Meet a Melvin

In the last year, I've thought about Magic every day, and written about it at least every week. In that time, I've constructed no decks, bought no cards, and played no games.

My name is Laurie Cheers, and I am a Melvin. (Actually, that last part is a guess. One day I'm sure Mark Rosewater will tell us what the 'Melvin' player type is supposed to be interested in. But I know what *I'm* interested in...)

In this article, I'm trying a little experiment where I'm going to show the game from what I'm guessing is a completely new perspective for most players. Along the way, you'll even get a preview card from Future Sight as part of the deal! (So, even if this isn't for you, hopefully you'll enjoy the preview card.)

There are probably less than 10 people in the world who know the rules of Magic as well as I do. I'm serious - that's not a boast. Ok, it is a boast, but it's still true. (You might say it's more of a confession.) Given that, perhaps you'd be surprised to hear that I don't like "rules lawyering." I wouldn't dream of exploiting the Sylvan Library + Abundance combo to win games, nor any other unintuitive trick that the rules technically allow. Playing for fun, I've even been known to let an opponent get away with things the rules technically don't allow, if I think they ought to. (For example, Lifeline obviously wasn't meant to recover your creatures after a Wrath of God.)

Hey, I told you - I'm not a Spike, I'm a Melvin.

I'm also not a judge. The DCI rules? Couldn't care less. They're about, like, what happens when you write down your deck list wrong or drop your library on the floor or hide an Urza's Tower up your sleeve? (sounds pointy.) Basically, a load of judgment calls and situational answers. Where's the fun in that? If it's baroque, though, I'll have fun trying to break it.

The Comprehensive RulebookBut oh, the Comprehensive Rulebook. Now there's something special. Do you know how unusual Magic is? It's a pathologically open-ended game, whose rulebook actually tries to cover *everything*. You know, as in, everything that you can make happen within the game. (Not what happens if you bite your opponent's head off - that's the DCI rules again. If you really want to know, I think it's Unsportsmanlike Conduct.)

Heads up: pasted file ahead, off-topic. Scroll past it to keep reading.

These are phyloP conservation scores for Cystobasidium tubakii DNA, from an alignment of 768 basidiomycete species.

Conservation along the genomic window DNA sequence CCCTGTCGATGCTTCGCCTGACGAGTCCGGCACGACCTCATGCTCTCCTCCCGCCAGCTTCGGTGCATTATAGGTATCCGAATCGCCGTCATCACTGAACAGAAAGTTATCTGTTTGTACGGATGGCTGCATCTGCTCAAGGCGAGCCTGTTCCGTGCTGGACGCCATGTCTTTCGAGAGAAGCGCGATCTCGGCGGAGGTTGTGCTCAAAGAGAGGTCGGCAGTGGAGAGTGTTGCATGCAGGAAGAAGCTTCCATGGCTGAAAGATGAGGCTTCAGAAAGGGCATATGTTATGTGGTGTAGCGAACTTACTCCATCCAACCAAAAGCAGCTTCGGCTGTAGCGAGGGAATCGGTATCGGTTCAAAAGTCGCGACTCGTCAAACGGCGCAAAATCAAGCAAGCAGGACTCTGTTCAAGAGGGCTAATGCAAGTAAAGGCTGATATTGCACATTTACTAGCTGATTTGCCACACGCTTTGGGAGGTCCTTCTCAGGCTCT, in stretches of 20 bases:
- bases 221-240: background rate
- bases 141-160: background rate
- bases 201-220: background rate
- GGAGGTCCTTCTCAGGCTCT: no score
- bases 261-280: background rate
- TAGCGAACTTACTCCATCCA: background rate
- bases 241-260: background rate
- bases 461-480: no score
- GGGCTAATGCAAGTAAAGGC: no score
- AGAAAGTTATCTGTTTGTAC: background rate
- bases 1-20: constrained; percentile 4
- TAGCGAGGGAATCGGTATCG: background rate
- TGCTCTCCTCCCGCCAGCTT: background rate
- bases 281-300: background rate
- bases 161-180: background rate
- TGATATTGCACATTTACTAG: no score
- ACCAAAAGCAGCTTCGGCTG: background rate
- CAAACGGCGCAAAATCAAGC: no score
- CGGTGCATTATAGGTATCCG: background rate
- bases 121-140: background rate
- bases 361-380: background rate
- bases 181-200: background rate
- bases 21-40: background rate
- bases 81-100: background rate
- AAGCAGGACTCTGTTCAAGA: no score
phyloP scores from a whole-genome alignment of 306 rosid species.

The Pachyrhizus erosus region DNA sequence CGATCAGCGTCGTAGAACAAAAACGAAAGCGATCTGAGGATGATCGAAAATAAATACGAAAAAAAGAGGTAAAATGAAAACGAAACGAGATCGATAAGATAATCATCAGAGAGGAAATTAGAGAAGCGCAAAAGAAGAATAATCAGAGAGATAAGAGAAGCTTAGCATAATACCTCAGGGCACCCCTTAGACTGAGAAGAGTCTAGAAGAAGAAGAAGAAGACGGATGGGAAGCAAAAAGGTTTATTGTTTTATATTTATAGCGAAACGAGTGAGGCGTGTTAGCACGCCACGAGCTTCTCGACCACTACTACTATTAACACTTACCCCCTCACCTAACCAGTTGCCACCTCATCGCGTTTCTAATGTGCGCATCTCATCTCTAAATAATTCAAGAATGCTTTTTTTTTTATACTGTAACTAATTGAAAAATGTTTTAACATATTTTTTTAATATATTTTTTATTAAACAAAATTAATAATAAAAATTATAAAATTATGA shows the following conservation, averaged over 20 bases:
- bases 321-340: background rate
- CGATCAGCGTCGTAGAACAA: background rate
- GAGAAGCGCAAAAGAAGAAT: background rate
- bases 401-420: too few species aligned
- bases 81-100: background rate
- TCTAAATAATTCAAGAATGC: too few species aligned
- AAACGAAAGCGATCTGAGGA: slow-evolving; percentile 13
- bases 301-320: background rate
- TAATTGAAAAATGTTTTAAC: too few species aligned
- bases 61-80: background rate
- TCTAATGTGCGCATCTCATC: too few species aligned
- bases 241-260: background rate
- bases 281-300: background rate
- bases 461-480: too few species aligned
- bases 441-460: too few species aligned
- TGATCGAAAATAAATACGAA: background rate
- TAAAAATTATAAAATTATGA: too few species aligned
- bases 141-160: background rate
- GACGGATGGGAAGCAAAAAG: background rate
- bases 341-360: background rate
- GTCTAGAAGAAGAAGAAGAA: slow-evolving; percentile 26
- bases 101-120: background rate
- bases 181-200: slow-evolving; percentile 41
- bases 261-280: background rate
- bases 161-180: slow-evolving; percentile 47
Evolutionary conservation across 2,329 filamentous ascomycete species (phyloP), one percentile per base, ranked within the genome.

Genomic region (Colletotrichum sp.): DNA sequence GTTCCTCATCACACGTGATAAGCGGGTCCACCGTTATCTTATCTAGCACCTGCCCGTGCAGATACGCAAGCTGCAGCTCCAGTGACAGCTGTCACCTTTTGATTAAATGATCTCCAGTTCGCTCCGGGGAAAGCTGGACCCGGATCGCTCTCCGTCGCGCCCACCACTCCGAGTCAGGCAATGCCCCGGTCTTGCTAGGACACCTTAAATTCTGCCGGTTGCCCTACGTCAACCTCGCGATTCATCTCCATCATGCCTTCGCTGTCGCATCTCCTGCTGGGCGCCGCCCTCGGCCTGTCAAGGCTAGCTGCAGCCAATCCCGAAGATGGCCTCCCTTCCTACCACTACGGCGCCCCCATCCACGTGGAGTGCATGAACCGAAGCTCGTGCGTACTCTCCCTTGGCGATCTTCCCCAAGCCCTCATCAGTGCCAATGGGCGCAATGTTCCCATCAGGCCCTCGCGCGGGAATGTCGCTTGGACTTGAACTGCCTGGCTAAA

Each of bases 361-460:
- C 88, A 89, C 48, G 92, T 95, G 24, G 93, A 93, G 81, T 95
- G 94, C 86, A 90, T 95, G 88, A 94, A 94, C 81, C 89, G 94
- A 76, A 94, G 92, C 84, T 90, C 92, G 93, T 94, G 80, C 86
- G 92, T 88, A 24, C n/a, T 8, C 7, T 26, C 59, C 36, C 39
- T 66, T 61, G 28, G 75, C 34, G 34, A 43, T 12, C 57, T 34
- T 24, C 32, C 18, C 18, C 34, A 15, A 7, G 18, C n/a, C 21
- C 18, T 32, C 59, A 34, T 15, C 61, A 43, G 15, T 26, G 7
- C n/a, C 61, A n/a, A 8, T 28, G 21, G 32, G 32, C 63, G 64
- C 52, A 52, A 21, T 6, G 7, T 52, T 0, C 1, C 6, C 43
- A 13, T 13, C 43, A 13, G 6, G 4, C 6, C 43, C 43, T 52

For me, Magic is a dream come true. No other game I've seen has rules that even come close to its baroque complexity. By way of comparison, many years ago I was an avid Blood Bowl player, hanging out on internet forums asking questions about the rules for that game. Questions like: the Shadowing skill lets you follow someone who moves away from you. Does that still work if they move away because they're Shadowing someone else? Can we get a conga-line of people Shadowing each other? If the line forms a circle, does the game get in an infinite loop? The answers were mostly "Um... could be."

On a Magic forum, though, you generally get answers more like "Yep, rule 829.52x says so," or "Good question; maybe they'll clarify that with the next update". At this point, ordinary law-abiding non-Melvins are probably wondering what's so great about that. Who cares whether the rulebook gives precise answers? Let me put it this way: the game can be treated as a great big puzzle. (It's no accident that puzzle-master Mark Gottlieb is the rules manager.)

The challenge of this puzzle is: what weird situations can you create? Can you work out what the outcome would be in those situations, according to the rules? And for maximum points: can you find a situation that the rules don't cover, or that makes them contradict themselves? In a game whose rulebook is incomplete, that game is too easy. Oh, look, another hole. Throw it on the pile. (Visualizing a pile of holes is left as an exercise for the reader.) It's also no fun to look for holes in games that are elegantly simple, like Chess - there's nowhere to start. Magic is in a sweet spot between the two extremes. For
instance.

You have Opal Acrolith and Fountain Watch in play.

Play Cytoshape on Fountain Watch, turning it into an Opal Acrolith. Activate its new "0: Opal Acrolith becomes an enchantment" ability. At the end of the turn, Cytoshape wears off, but the Acrolith ability doesn't: you've got an enchantment (not a creature) named Fountain Watch! And it makes itself untargetable, along with all your other enchantments.

Yes, you could have achieved that by making it untargetable some other way, but that's not really the point - we managed to turn a creature into an enchantment, while leaving everything else about it intact. That's pretty cool, don't you think?